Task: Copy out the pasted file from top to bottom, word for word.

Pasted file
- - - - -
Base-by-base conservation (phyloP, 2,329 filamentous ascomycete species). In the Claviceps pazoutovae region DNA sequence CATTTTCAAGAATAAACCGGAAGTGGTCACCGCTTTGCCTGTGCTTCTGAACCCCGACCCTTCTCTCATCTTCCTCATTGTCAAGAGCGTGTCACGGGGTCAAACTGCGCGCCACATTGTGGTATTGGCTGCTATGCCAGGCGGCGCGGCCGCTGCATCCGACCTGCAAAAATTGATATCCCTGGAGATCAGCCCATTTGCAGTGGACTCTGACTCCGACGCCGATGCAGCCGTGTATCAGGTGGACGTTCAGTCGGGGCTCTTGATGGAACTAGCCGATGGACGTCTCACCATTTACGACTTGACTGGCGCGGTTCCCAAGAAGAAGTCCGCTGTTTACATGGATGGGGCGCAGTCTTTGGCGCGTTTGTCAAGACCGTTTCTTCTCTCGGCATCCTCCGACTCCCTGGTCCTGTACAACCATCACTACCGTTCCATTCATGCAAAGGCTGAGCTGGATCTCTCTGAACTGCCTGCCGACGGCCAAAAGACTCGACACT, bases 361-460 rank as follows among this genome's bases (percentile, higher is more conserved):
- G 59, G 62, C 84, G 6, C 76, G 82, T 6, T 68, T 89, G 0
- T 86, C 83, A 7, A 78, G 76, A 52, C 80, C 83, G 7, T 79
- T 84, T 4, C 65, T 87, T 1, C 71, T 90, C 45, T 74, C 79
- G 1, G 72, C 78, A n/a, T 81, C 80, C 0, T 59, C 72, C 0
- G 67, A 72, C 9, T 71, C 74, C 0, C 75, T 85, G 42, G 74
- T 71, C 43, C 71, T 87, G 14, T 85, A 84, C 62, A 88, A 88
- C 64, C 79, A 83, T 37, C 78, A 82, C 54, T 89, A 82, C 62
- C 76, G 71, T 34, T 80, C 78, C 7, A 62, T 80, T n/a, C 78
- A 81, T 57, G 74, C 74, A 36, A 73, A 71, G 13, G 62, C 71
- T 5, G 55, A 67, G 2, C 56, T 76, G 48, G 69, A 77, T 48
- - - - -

Base-by-base conservation (phyloP, 2,329 filamentous ascomycete species). In the Claviceps pazoutovae region DNA sequence CATTTTCAAGAATAAACCGGAAGTGGTCACCGCTTTGCCTGTGCTTCTGAACCCCGACCCTTCTCTCATCTTCCTCATTGTCAAGAGCGTGTCACGGGGTCAAACTGCGCGCCACATTGTGGTATTGGCTGCTATGCCAGGCGGCGCGGCCGCTGCATCCGACCTGCAAAAATTGATATCCCTGGAGATCAGCCCATTTGCAGTGGACTCTGACTCCGACGCCGATGCAGCCGTGTATCAGGTGGACGTTCAGTCGGGGCTCTTGATGGAACTAGCCGATGGACGTCTCACCATTTACGACTTGACTGGCGCGGTTCCCAAGAAGAAGTCCGCTGTTTACATGGATGGGGCGCAGTCTTTGGCGCGTTTGTCAAGACCGTTTCTTCTCTCGGCATCCTCCGACTCCCTGGTCCTGTACAACCATCACTACCGTTCCATTCATGCAAAGGCTGAGCTGGATCTCTCTGAACTGCCTGCCGACGGCCAAAAGACTCGACACT, bases 361-460 rank as follows among this genome's bases (percentile, higher is more conserved):
- G 59, G 62, C 84, G 6, C 76, G 82, T 6, T 68, T 89, G 0
- T 86, C 83, A 7, A 78, G 76, A 52, C 80, C 83, G 7, T 79
- T 84, T 4, C 65, T 87, T 1, C 71, T 90, C 45, T 74, C 79
- G 1, G 72, C 78, A n/a, T 81, C 80, C 0, T 59, C 72, C 0
- G 67, A 72, C 9, T 71, C 74, C 0, C 75, T 85, G 42, G 74
- T 71, C 43, C 71, T 87, G 14, T 85, A 84, C 62, A 88, A 88
- C 64, C 79, A 83, T 37, C 78, A 82, C 54, T 89, A 82, C 62
- C 76, G 71, T 34, T 80, C 78, C 7, A 62, T 80, T n/a, C 78
- A 81, T 57, G 74, C 74, A 36, A 73, A 71, G 13, G 62, C 71
- T 5, G 55, A 67, G 2, C 56, T 76, G 48, G 69, A 77, T 48